And here I stand before the great “El Castillo”, dedicated to the god Kukulcan. We did an experiment with the sound by clapping which caused it to be magnified within the facade of the temple. I am not sure how to explain the science behind it but it allowed the king’s voice to be amplified whenever he addressed his subjects from the top of his tower.  We also learned a lot about the Mayan’s advanced discoveries in astronomy, their civilization and the drought that may have led to their demise. All to the tune of human beings being greedy without having any regard for the environment and the general population. Sound familiar? We can certainly learn a lot from the mistakes of the past and apply it to our current situation. David our guide shared lot’s of information with us that day. His paternal grandma is Mayan and faced challenges due to her ethnicity. That resonated with me because my grandfather faced the same thing and did not not encourage his children to learn his mother tongue. There is a silver lining though as schools are now teaching Mayan language and tradition in schools in order to preserve the culture. It is a rich and important aspect that contributes greatly as part of Mexico’s heritage and I am glad that something is being done. I would like future generations from around the world to be able to experience the historic culture of this great civilization.

It was really hot that day and yes I was sweating under my long sleeves and pants. I am glad that I was covered up though because I did not burn and I did not have to re-apply sticky sunblock. Although they provide cold bottled water as you start the trip, bring a thermos (filled with ice from your resort bar) to put the water in. I digress. We thoroughly enjoyed David’s “office” in Chichen Itza that day as he is passionate about what he does telling the group to, “do what you love and love what you do, or else it’s not worth it.” Wise words. Will apply and learn from them. Thank you David and gracias Mexico. Mi case es su casa. Hasta la vista, baby!

 

Some travel tips:

–  Bring eco-friendly sunblock. If you go to Xel-Ha it is required and recommended for the Xenotes. Sunblock is expensive there so it is better to buy it at home.

– Tip for good service. These people work hard to make your vacation safe and enjoyable.

–  When booking excursions, cabs and shuttles go with companies provided by your hotel/travel agency.

–  Bring meds such as Pepto Bismol, Imodium, Reactine, etc and a mini first aid kit.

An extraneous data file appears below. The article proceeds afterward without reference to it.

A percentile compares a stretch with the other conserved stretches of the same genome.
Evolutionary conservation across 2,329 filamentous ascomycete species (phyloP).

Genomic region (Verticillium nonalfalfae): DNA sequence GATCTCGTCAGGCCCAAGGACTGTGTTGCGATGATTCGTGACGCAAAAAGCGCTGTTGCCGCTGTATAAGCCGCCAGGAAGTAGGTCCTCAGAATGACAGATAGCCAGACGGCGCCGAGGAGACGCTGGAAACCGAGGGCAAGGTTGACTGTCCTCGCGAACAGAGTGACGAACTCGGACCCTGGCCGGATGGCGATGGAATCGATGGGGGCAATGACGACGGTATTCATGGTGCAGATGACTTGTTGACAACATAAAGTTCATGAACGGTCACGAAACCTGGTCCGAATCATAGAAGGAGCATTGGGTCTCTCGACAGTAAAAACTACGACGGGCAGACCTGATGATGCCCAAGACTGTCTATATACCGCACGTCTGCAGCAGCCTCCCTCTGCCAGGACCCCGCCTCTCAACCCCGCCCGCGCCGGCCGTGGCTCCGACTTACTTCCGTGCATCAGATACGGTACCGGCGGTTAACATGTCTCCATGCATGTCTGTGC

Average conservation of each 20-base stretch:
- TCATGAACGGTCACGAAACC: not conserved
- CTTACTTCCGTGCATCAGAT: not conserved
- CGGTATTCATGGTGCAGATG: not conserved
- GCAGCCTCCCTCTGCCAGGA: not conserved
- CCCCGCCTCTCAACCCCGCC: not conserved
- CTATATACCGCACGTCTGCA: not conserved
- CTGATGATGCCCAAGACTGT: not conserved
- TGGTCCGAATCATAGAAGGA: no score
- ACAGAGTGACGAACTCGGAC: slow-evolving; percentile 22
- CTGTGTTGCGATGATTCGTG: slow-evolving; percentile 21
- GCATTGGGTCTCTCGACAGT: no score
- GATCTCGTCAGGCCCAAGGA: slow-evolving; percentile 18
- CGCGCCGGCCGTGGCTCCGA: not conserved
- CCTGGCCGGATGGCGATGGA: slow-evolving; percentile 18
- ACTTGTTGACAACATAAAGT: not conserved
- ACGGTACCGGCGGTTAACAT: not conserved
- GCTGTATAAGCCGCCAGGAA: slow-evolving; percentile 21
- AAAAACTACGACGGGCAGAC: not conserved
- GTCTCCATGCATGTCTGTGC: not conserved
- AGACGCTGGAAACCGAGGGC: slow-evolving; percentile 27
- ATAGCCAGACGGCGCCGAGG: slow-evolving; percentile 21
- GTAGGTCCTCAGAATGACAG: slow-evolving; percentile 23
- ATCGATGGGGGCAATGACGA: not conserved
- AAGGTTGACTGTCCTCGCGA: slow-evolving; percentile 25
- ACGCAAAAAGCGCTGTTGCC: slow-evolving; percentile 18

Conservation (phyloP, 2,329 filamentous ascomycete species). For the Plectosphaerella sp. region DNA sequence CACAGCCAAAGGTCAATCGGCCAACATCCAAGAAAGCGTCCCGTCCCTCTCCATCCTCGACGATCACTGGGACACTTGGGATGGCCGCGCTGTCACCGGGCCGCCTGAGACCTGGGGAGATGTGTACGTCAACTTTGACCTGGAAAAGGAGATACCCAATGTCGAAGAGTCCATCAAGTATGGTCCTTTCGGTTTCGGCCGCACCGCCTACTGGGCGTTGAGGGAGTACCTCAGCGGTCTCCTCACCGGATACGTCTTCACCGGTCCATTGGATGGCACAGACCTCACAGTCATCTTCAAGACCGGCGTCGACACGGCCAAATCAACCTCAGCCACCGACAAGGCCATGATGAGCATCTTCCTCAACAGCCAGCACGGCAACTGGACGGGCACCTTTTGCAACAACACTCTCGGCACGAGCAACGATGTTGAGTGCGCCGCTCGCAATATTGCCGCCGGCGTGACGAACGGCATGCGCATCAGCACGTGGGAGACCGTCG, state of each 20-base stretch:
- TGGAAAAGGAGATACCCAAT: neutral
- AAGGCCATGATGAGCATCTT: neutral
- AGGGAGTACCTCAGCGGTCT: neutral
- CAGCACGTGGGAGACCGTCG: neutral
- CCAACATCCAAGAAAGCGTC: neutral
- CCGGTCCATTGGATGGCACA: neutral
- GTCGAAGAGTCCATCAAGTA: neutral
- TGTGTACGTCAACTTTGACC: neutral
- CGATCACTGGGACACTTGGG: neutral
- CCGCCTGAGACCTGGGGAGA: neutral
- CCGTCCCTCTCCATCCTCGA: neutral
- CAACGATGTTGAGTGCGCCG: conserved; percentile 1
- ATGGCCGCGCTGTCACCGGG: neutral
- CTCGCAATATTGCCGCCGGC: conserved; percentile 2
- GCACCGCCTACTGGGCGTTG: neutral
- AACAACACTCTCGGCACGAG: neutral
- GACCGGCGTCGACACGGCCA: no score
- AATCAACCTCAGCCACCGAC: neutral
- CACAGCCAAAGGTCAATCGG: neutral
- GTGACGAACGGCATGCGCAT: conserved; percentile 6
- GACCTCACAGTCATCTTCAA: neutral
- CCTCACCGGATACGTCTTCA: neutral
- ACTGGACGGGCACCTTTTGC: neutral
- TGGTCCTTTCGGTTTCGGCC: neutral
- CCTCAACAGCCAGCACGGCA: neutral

–  Learn a few basic words in Spanish such as hello, bye, please, thank you, bathroom, cerveza :-)

–  Bring a thermos with ice for excursions, for use for drink refills (saves plastic cups from going into the landfill) and umbrella as a parasol (this is usually provided by the hotel).

– Water shoes and other swim equipment (water shirts etc.), boy swimming shorts for the ladies if you’re planning to do anything sporty.

– Laundry bar soap if you want to wash your clothes but not use the laundry service.

– Learn how to haggle when shopping. Take them down to 50% of the initial offer and meet halfway in between.

– Buy items made in Mexico. Authentic souvenirs made locally not things made in China as a lot of the cheap tourist items are. Support the local community. Also, when buying wood if it smells like gasoline it probably is termite infested. Real silver should not stick to a magnet unless it has other metals mixed in.

A Year in Provence TV Mini-Series

I haven’t read the book but decided to watch the series in advance. I am saving it for my trip and I hope that it inspires me to pen something similar. A short story perhaps?

The tv mini-series is centred around a British couple who moves to Provence. We get a glimpse of their day-to-day lives from fixing their 200 year old country home to their quirky neighbours. The series hasn’t gotten great reviews but the book has. To be honest, the show does come off a bit slow at times but it is quite funny. I am on the second episode and I am having a hard time watching it from beginning to the end. I’ve paused a few times to attend to other matters. Maybe it’s just my short attention span?

No matter as I am sure the book will be great.

A Year in Provence

A Year in Provence

Winter

Spring

Summer

Fall

Edit: I started enjoying the series towards the end. Events start to pick up as we get into the development of the characters and the local town. It’s too bad the story does not continue.
I’ve started to grow fond of the show.

Here is another video that i discovered entitled 80 Years in Provence. It’s an interview about 2 brothers who lived through WW2 where they talk about the life back then and how it has changed.

Shopping Deals: ModCloth Paris London Tote

  • 100% Cotton.